a photosensitive receptor detects when the light is reflected

    back.

•   When the light hits a land (flat spot) on the track, the light is

    reflected back; however, when the light hits a pit (raised

    bump), no light is reflected.

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Reading Operation from CD-ROM (contd.)

•   As the disc rotates over the laser and receptor, the laser
    shines continuously while the receptor sees what is essentially
    a pattern of flashing light as the laser passes over pits and
    lands.
•   Each time the laser passes over the edge of a pit, the light
    seen by the receptor changes in state from being reflected to
    not reflected or vice versa.
•   Microprocessors in the drive translate the light/dark and
    dark/light (pit edge) transitions into 1 bits, translate areas with
    no transitions into 0 bits, and then translate the bit patterns
    into actual data or sound.
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Drive Mechanical Operation

•   Laser diode emits a low-
    energy infrared beam
    toward a reflecting mirror.
•   The servo motor, on
    command from the
    microprocessor, positions
    the beam onto the correct
    track on the CD-ROM by
    moving the reflecting
    mirror.
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Drive Mechanical Operation (contd.)

•   When the beam hits the disc, its refracted light is gathered and
    focused through the first lens beneath the platter, bounced off
    the mirror, and sent toward the beam splitter.

•   The beam splitter directs the returning laser light toward
    another focusing lens.

•   Last lens directs the light beam to a photo detector that
    converts the light into electric impulses.

•   These incoming impulses are decoded by the microprocessor
    and sent along to the host computer as data.

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CD Drive Speed

•   CDs originally were designed to record audio, the speed at
    which the drive reads the data had to be constant.
•   To maintain this constant flow, CD-ROM data is recorded
    using a technique called constant linear velocity (CLV).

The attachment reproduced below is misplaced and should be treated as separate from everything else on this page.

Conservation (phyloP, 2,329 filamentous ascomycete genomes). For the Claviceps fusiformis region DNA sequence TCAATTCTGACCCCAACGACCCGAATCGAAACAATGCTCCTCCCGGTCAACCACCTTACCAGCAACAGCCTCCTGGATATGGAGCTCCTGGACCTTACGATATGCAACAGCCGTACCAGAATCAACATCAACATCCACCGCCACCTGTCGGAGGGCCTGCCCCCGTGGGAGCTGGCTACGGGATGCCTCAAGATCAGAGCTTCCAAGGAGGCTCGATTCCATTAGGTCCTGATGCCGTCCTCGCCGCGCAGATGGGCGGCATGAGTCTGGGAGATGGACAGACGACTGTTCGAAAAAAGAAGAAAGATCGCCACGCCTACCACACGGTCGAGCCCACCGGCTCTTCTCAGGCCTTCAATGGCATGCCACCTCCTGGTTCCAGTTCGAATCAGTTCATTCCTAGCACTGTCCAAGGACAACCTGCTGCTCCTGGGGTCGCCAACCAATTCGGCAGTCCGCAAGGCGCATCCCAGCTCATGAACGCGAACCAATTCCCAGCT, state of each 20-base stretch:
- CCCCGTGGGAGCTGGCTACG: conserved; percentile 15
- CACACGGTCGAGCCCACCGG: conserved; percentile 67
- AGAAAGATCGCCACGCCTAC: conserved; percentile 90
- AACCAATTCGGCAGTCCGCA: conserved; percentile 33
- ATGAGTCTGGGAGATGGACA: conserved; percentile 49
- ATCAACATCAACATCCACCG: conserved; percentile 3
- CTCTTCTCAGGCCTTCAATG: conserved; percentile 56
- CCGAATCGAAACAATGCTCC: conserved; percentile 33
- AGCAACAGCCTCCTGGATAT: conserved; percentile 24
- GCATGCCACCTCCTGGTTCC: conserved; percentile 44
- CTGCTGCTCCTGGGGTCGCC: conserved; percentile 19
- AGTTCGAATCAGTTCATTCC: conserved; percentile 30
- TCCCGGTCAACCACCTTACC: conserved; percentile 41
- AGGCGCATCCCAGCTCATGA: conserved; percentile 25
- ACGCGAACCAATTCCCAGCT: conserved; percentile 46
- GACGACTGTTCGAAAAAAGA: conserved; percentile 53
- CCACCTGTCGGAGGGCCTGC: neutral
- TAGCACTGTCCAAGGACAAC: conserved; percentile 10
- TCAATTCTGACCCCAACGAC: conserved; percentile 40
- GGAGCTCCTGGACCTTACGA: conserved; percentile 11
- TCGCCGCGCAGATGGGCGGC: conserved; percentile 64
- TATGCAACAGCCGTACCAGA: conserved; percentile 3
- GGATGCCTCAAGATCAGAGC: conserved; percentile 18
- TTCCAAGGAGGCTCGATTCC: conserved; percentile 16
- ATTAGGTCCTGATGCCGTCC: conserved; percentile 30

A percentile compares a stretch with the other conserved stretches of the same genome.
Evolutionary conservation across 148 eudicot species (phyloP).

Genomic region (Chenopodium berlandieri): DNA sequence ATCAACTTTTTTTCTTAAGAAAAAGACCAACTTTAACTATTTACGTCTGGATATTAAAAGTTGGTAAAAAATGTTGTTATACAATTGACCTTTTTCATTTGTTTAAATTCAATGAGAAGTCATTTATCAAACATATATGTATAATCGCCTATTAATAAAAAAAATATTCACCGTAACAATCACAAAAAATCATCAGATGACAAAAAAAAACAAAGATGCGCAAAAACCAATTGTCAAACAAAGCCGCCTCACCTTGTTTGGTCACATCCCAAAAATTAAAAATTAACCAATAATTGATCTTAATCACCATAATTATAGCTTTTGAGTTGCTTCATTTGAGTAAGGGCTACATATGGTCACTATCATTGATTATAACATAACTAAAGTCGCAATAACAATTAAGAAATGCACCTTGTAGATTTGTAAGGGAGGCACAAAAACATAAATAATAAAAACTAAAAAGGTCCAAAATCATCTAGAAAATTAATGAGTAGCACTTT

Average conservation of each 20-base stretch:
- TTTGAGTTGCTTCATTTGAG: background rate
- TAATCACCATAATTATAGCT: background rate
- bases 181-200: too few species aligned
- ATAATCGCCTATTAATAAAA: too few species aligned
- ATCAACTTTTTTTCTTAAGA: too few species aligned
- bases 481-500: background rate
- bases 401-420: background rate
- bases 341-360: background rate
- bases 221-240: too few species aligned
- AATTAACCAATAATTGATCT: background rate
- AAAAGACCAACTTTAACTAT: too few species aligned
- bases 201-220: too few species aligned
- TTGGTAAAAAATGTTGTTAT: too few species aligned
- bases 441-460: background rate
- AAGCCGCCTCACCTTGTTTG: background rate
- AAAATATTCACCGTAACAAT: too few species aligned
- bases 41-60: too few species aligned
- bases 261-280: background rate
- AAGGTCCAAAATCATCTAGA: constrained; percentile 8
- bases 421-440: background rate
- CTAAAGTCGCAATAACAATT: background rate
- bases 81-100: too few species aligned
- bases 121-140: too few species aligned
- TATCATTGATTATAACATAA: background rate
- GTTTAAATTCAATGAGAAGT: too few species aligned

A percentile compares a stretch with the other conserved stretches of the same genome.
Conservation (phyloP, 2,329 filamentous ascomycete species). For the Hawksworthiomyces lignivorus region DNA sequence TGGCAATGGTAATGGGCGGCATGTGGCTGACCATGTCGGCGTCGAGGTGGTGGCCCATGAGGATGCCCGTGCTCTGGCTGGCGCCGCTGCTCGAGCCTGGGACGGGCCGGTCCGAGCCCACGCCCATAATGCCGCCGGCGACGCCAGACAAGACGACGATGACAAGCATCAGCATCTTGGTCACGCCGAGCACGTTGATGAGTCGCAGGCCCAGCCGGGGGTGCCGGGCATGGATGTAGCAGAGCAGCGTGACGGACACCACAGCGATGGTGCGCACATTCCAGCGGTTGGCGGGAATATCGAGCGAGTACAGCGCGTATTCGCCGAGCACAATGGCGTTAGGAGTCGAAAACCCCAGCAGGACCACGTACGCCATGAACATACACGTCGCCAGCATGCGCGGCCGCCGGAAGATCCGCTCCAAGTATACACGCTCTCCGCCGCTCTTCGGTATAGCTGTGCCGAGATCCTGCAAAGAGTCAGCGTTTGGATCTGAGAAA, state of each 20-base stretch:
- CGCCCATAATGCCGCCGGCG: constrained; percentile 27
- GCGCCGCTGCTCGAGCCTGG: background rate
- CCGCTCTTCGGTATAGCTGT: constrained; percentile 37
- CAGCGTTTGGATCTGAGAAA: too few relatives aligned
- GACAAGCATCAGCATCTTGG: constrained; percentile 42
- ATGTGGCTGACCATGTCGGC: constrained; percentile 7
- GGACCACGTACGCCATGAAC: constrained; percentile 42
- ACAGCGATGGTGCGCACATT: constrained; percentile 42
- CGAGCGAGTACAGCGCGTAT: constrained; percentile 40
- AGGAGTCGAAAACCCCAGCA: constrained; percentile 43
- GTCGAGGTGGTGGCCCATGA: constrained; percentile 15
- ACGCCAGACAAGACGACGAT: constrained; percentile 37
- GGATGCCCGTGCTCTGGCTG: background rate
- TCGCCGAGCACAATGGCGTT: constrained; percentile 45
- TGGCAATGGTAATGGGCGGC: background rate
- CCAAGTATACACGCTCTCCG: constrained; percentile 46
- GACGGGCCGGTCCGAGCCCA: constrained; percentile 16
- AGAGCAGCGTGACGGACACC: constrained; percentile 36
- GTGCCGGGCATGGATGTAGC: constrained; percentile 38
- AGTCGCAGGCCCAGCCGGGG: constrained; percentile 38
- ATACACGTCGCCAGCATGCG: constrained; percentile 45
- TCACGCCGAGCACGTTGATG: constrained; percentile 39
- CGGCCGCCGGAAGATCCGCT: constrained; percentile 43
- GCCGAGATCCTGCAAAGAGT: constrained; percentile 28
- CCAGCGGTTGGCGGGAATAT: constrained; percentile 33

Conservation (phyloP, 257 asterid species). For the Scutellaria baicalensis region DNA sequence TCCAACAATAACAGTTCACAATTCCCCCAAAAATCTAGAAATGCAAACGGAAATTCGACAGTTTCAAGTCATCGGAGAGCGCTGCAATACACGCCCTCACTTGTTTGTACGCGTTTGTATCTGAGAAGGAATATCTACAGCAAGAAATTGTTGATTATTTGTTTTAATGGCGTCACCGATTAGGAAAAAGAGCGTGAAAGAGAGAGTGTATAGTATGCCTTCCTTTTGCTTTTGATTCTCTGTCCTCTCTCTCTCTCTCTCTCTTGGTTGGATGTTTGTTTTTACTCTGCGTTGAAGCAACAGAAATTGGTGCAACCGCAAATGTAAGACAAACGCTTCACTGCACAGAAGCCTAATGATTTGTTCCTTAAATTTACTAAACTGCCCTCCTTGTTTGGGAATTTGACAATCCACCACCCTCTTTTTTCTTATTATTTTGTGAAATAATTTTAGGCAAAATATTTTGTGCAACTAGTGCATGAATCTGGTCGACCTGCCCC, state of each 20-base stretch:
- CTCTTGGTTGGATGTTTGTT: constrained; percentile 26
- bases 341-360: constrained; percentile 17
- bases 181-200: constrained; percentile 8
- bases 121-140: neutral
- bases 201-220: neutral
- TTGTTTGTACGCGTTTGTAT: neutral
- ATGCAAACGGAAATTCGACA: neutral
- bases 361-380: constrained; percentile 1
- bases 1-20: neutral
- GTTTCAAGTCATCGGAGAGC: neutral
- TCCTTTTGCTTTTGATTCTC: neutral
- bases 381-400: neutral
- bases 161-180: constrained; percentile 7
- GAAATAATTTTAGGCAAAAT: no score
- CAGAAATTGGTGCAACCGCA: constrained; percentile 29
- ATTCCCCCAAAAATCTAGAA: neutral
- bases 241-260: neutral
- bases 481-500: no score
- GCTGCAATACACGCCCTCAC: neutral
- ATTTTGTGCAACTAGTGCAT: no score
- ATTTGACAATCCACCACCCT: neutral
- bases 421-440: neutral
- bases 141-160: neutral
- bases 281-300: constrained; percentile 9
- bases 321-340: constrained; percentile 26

•   The track is spiral that is wound more tightly near the centre of
    the disc and the disc must spin at various rates to maintain the
    same track linear speed.
•   Speed of rotation in a 1x drive (1.3 meters per second is
    considered 1x speed) varies from 540rpm when reading the
    start (inner part) of the track down to 212rpm when reading the
    end (outer part) of the track.
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CD Drive Speed (contd.)

•   A drive that spins twice as fast was called a 2x drive, one that
    spins four times faster was called 4x.
•   At higher speeds than this, it became difficult to build motors
    that could change speeds (spin up or down) as quickly as
    necessary when data was read from different parts of the disc.
•   Most drives rated faster than 12x spin the disc at a fixed
    rotational, rather than linear speed which is termed constant
    angular velocity (CAV).
•   Speeds are usually expressed as a multiple of the original
    audio CD data transfer rate (150 Kb/sec).
•   CD-ROM drives have been available in speeds from 1x up to
    56x and beyond.

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CD-ROM File Systems

•   Manufacturers of early CD-ROM discs required their own
    custom software to read the discs.
•   In 1985-1986, several companies got together and published
    the High Sierra file format specification, which finally enabled
    CD-ROMs for PCs to be universally readable.
•   Several file systems are used on CDs now which are as
    follows:
    – High Sierra
    – ISO 9660 (based on High Sierra)
    – Joliet
    – UDF (Universal Disk Format)
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High Sierra

•   In 1985, representatives from TMS, DEC, Microsoft, Hitachi,
    LaserData, Sony, Apple, Philips, 3M, Video Tools, Reference
    Technology, and Xebec met at what was then called the High
    Sierra Hotel and Casino in Lake Tahoe, Nevada, to create a
    common logical format and file structure for CD-ROMs.

•   This agreement enabled all drives using the appropriate driver
    (such as MSCDEX.EXE supplied by Microsoft with DOS) to
    read all High Sierra format discs, opening the way for the mass
    production and acceptance of CD-ROM software publishing.

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ISO 9660

•   ISO 9660 was released in 1988 and was based on the work
    done by the High Sierra group.
•   ISO 9660 has three levels of interchange that dictate the
    features that can be used to ensure compatibility with different
    systems.
•   ISO 9660 Level 1 is the lowest common denominator of all CD
    file systems and is capable of being read by almost every
    computer platform, including Unix and Macintosh.
•   Level 2 interchange rules have the same limitations as Level 1,
    except that the filename and extension can be up to 30
    characters long.
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ISO 9660 (contd.)

•   Level 3 interchange rules are
    the same as Level 2 except
    that files don't have to be
    contiguous.

•   ISO 9660 data starts at 2
    seconds and 16 sectors into
    the disc, which is also
    known as logical sector16 of
    track one.

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ISO 9660 (contd.)


•   This data identifies the location of the volume area-where the

    actual data is stored.


•   System area also lists the directories in this volume as the

    volume table of contents (VTOC), with pointers or addresses to

    various named areas.




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Joliet


•   Joliet is an extension of the ISO 9660 standard developed by


    Microsoft for use with Windows 95 and later.